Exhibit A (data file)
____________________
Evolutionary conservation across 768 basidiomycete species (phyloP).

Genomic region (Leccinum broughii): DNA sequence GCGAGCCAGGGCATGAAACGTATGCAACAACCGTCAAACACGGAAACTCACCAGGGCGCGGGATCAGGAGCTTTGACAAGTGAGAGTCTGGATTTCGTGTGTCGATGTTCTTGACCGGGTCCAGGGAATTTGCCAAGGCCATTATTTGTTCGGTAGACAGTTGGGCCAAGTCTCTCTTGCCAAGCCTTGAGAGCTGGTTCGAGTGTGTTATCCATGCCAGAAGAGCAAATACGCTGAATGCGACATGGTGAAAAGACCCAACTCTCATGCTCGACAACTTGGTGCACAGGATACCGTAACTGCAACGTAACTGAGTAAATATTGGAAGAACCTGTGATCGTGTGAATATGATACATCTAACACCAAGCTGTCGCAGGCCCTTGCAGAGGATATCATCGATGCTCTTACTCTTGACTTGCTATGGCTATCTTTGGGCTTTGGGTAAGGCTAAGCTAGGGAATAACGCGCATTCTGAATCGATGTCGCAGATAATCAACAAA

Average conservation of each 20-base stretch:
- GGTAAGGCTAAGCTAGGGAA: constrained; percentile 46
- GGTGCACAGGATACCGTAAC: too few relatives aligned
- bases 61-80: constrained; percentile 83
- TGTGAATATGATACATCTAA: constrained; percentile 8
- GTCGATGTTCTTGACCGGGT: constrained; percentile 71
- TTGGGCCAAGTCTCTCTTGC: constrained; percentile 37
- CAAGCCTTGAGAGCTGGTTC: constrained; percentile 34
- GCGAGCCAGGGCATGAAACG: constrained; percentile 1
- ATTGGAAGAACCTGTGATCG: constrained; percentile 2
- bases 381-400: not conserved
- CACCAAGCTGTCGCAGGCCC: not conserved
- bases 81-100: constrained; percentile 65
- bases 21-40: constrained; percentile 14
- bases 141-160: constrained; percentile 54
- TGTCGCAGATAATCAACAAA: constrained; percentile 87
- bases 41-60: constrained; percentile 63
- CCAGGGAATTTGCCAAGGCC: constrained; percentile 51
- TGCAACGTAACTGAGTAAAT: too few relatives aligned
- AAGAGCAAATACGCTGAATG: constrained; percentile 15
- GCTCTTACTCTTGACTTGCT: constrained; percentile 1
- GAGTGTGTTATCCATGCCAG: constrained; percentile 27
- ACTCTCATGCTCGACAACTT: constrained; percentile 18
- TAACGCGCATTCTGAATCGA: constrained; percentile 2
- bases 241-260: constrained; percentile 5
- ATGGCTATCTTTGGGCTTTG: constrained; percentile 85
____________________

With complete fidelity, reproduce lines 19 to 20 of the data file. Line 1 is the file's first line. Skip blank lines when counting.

- bases 41-60: constrained; percentile 63
- CCAGGGAATTTGCCAAGGCC: constrained; percentile 51